Articles & Reviews
Rampant Design shows new products to instantly enhance your projects with animated mattes, transitions, and light elements. At NAB 2013 in its booth #SL3630 (Plug In Pavilion) in the Las Vegas Convention Center, Rampant Design Tools will show solutions that enable filmmakers, editors and VFX artists to instantly enhance their projects with Quicktime-based animated mattes, Read More
Here at NAB 2013, Replay XD is showing some new accessories for their action cameras. The new $39.99 dive housing is waterproof to 60 meters(197 feet). The standard lens is made of acrylic. An optional all glass lens is available for $19.95. The ReView is a 4.3 inch portable field monitor that includes a detachable Read More
The big buzz on Day One at NAB 2013 comes once again from BlackMagic Design. Definitely not resting on their laurels, they’ve raised their game a couple of notches. At the high end, is the official debut of the Cinema Production Camera 4k. The headline is “4K for $4K” since the camera has true 4k Read More
When Canon lent me and Art Adams a 1D C and a C500 for review, they also left us three cine primes and a compact cine zoom, all in EF mount. Here’s a quick look at these lenses.
Quick Look: 2K/4K Recorders for the Canon C500 So you’ve gone and booked a gig with the Canon EOS C500, and you wish to partake of the camera’s detail-rich, uncompressed 2K or raw 4K goodness. You’ll need something to record that on, as the C500 doesn’t capture 2K or 4K internally. The two most common Read More
The US$26,000 Canon EOS C500 joins the $16,000 C300 and the $6,500 C100 as the Big Daddy of Canon’s Large Single Sensor cine cameras. All three cameras share the same Super35mm-sized 4096×2160 sensor, the same general body design, and the “Canon look,” but diverge in their recording formats and output capabilities. The original C300 records 8-bit, 4:2:2 1080p using the Canon XF codec, and offers HD outputs on SDI and HDMI. It pioneered the “potato-cam” form factor, with a superb side handgrip and a removable, tilt-and-swivel monitor unit. The C100 is a simplified AVCHD ‘corder with the same great handgrip, an integrated LCD in place of the monitor unit, and HDMI output only (no SDI). Read More…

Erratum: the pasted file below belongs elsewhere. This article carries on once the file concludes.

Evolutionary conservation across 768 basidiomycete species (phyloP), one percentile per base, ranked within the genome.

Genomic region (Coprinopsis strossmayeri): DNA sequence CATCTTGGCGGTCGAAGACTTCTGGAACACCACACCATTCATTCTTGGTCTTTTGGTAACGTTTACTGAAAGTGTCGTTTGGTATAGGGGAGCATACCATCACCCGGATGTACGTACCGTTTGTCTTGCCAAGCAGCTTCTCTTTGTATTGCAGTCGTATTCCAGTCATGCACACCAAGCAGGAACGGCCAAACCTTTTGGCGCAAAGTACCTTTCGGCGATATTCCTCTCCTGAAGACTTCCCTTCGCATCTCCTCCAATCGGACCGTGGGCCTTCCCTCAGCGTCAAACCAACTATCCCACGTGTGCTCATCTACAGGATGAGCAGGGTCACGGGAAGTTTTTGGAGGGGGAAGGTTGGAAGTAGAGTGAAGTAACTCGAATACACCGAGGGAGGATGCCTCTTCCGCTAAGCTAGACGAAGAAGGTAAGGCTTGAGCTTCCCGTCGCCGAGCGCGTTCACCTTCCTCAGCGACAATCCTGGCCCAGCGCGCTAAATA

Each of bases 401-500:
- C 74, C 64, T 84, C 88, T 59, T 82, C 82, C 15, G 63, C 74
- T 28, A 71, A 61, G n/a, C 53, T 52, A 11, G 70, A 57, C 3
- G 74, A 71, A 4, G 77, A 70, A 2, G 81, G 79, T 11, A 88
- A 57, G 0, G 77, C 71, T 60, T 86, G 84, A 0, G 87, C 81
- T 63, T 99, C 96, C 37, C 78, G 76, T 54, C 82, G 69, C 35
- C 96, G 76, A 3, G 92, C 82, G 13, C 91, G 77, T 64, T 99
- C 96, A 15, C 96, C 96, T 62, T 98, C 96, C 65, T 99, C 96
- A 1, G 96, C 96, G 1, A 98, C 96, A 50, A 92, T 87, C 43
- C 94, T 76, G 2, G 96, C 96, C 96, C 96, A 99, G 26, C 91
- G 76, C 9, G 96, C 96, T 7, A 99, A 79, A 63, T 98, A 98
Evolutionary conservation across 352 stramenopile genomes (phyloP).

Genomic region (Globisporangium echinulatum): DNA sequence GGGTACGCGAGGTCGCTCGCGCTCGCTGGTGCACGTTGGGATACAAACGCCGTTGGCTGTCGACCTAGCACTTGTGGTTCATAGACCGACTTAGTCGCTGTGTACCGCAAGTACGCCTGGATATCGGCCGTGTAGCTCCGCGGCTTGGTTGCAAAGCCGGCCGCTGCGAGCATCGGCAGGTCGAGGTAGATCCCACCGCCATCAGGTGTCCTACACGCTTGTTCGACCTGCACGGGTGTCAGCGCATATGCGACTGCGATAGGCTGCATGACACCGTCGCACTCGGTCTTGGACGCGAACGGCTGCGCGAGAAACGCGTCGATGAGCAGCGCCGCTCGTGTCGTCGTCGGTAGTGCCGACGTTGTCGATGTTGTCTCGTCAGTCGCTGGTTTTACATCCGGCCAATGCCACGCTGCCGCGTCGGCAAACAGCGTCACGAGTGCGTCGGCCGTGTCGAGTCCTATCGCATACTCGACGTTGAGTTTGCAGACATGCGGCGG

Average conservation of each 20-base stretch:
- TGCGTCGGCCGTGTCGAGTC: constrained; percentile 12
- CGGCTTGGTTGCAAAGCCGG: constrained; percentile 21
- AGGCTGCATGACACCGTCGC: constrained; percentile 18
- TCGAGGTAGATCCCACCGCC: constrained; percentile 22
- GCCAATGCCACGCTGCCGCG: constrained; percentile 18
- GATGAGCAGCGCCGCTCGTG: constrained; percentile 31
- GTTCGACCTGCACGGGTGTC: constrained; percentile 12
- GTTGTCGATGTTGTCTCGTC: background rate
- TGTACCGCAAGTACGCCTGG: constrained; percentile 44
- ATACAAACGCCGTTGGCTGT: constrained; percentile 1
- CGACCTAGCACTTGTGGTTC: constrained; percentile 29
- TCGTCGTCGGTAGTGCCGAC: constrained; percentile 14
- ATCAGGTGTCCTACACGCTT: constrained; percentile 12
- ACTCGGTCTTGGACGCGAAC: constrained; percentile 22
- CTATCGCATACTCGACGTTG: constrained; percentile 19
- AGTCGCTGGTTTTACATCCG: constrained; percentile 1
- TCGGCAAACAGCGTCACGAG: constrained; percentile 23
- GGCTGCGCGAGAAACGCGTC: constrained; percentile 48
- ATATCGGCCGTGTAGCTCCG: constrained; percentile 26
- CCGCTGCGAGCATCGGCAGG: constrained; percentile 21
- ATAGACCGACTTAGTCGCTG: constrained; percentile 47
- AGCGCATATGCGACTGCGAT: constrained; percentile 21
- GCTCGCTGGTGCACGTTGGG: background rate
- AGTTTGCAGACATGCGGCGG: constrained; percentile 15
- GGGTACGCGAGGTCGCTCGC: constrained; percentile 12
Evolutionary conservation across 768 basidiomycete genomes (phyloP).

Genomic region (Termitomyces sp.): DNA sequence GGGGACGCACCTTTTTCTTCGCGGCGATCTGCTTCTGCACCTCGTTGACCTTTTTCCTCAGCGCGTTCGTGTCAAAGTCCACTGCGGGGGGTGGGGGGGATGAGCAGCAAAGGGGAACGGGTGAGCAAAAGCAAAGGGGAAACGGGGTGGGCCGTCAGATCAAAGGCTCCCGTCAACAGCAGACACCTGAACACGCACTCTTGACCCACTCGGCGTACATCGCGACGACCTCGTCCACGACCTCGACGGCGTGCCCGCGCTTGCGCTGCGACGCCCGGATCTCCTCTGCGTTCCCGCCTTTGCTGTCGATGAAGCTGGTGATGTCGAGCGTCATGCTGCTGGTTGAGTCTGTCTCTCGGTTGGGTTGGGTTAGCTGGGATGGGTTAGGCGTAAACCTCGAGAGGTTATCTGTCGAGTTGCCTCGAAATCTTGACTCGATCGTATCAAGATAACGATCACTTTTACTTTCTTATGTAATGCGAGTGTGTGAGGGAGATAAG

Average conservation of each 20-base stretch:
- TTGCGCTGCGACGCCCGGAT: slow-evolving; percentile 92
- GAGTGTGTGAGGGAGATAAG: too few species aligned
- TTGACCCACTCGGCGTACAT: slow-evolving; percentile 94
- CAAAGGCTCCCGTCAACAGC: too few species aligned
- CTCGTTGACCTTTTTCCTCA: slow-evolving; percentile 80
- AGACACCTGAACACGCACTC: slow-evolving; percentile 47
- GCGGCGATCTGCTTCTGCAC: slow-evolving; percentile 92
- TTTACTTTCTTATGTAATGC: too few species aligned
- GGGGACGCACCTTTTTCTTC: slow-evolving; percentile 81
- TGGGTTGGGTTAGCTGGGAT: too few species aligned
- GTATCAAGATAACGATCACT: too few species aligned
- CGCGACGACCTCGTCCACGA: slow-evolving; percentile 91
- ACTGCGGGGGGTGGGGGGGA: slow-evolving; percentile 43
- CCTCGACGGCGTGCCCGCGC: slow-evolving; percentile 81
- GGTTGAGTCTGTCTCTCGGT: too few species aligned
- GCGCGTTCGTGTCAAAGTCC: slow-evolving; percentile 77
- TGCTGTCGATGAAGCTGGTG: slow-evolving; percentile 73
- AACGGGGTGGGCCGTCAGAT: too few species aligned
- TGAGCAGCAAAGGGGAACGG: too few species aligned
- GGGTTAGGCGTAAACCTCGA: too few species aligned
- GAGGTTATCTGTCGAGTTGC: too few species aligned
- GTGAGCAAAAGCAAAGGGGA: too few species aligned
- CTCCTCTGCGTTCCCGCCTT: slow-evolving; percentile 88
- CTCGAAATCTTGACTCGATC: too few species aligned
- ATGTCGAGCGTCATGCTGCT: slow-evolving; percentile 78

I was initially thrown by the waveform display, which reflects the levels of the underlying log-encoded raw data at all times. Due to the log encoding most of the data was compressed toward the middle of the dynamic range, which is typical for a log curve, but that made it difficult to see what was happening to individual objects, like faces. Over time I learned that all I had to pay attention to was highlight clipping. If I set the exposure by eye based on what I saw in the onboard LCD and then checked that the clipped highlights were the ones I expected to be clipped (there’s always something clipped in a dark forest, usually the sky), I knew I had more than enough to work with in post. And I really liked the quality of the clipped highlights: they were white but not zingy, electronic white, similar to what I see on the Canon 5D Mk. III.
In the beginning… there was the Canon 5D Mk II. It wasn’t the first HD-capable DSLR, but it was the first one good enough for serious work. Once Vincent Laforet’s “Reverie” went viral, there was no putting the large-sensor, low-light, super-shallow-depth-of-field genie back in the bottle—no matter how soft the images, how prevalent the aliasing, and how much bother it was (for the two years prior to firmware version 2.0.3) to deal with 30p images in a 24p world.
Fast-forward five years: Canon’s EOS-1D C, announced at NAB 2012, is now shipping. It’s a full-frame DSLR with an 18 Megapixel sensor, full-frame and crop-mode HD recording, and true 4K at 24fps: 4096×2160 pixels. Yep, 4K in a DSLR package. And it’s only… $12,000.
Recently I taught my first lighting class, for Abel Cine, at Sony DMPC in Culver City, California. It got me thinking about how I know what I know about lighting, and why I seem to be able to explain it. One of the worst lessons I learned in film school was three-point lighting. I understand Read More
Last February I shot a short test film with the Canon Cinema EOS C300. Thanks to Canon I got the loan of the camera for a few days and we shot a short narrative film titled THE ONE OFFS. My article about the production can be read here. Shooting THE ONE OFFS on the C300 Read More